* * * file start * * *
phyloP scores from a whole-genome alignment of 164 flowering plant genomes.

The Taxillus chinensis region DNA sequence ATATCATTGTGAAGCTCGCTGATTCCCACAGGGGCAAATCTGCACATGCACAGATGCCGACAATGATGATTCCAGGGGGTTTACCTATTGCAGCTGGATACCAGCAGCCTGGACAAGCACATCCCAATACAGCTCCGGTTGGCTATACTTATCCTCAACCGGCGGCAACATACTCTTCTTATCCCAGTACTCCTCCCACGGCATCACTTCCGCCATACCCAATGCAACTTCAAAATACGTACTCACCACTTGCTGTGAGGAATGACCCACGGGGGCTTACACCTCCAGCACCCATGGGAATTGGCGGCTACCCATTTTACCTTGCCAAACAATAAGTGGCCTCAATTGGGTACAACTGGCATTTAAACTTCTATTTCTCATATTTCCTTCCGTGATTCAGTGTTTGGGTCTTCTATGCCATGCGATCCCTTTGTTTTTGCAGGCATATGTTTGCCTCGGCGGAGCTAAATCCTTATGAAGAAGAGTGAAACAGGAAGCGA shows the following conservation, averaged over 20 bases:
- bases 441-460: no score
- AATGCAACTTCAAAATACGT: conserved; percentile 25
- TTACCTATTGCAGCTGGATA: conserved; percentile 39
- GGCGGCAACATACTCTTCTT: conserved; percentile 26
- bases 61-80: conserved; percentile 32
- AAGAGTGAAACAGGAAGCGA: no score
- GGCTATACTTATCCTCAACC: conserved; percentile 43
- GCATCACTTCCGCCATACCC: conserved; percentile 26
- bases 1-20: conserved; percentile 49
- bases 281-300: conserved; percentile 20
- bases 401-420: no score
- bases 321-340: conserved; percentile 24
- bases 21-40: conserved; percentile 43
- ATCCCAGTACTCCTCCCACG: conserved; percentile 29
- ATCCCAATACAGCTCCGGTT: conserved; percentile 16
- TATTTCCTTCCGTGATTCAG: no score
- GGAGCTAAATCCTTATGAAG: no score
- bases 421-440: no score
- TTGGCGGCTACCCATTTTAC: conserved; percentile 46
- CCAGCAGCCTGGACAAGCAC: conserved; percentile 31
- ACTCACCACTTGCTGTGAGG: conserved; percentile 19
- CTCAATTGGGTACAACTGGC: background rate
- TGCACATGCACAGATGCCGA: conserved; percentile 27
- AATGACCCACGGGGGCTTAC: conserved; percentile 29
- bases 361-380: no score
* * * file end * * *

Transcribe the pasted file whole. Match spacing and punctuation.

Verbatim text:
phyloP scores from a whole-genome alignment of 164 flowering plant genomes.

The Taxillus chinensis region DNA sequence ATATCATTGTGAAGCTCGCTGATTCCCACAGGGGCAAATCTGCACATGCACAGATGCCGACAATGATGATTCCAGGGGGTTTACCTATTGCAGCTGGATACCAGCAGCCTGGACAAGCACATCCCAATACAGCTCCGGTTGGCTATACTTATCCTCAACCGGCGGCAACATACTCTTCTTATCCCAGTACTCCTCCCACGGCATCACTTCCGCCATACCCAATGCAACTTCAAAATACGTACTCACCACTTGCTGTGAGGAATGACCCACGGGGGCTTACACCTCCAGCACCCATGGGAATTGGCGGCTACCCATTTTACCTTGCCAAACAATAAGTGGCCTCAATTGGGTACAACTGGCATTTAAACTTCTATTTCTCATATTTCCTTCCGTGATTCAGTGTTTGGGTCTTCTATGCCATGCGATCCCTTTGTTTTTGCAGGCATATGTTTGCCTCGGCGGAGCTAAATCCTTATGAAGAAGAGTGAAACAGGAAGCGA shows the following conservation, averaged over 20 bases:
- bases 441-460: no score
- AATGCAACTTCAAAATACGT: conserved; percentile 25
- TTACCTATTGCAGCTGGATA: conserved; percentile 39
- GGCGGCAACATACTCTTCTT: conserved; percentile 26
- bases 61-80: conserved; percentile 32
- AAGAGTGAAACAGGAAGCGA: no score
- GGCTATACTTATCCTCAACC: conserved; percentile 43
- GCATCACTTCCGCCATACCC: conserved; percentile 26
- bases 1-20: conserved; percentile 49
- bases 281-300: conserved; percentile 20
- bases 401-420: no score
- bases 321-340: conserved; percentile 24
- bases 21-40: conserved; percentile 43
- ATCCCAGTACTCCTCCCACG: conserved; percentile 29
- ATCCCAATACAGCTCCGGTT: conserved; percentile 16
- TATTTCCTTCCGTGATTCAG: no score
- GGAGCTAAATCCTTATGAAG: no score
- bases 421-440: no score
- TTGGCGGCTACCCATTTTAC: conserved; percentile 46
- CCAGCAGCCTGGACAAGCAC: conserved; percentile 31
- ACTCACCACTTGCTGTGAGG: conserved; percentile 19
- CTCAATTGGGTACAACTGGC: background rate
- TGCACATGCACAGATGCCGA: conserved; percentile 27
- AATGACCCACGGGGGCTTAC: conserved; percentile 29
- bases 361-380: no score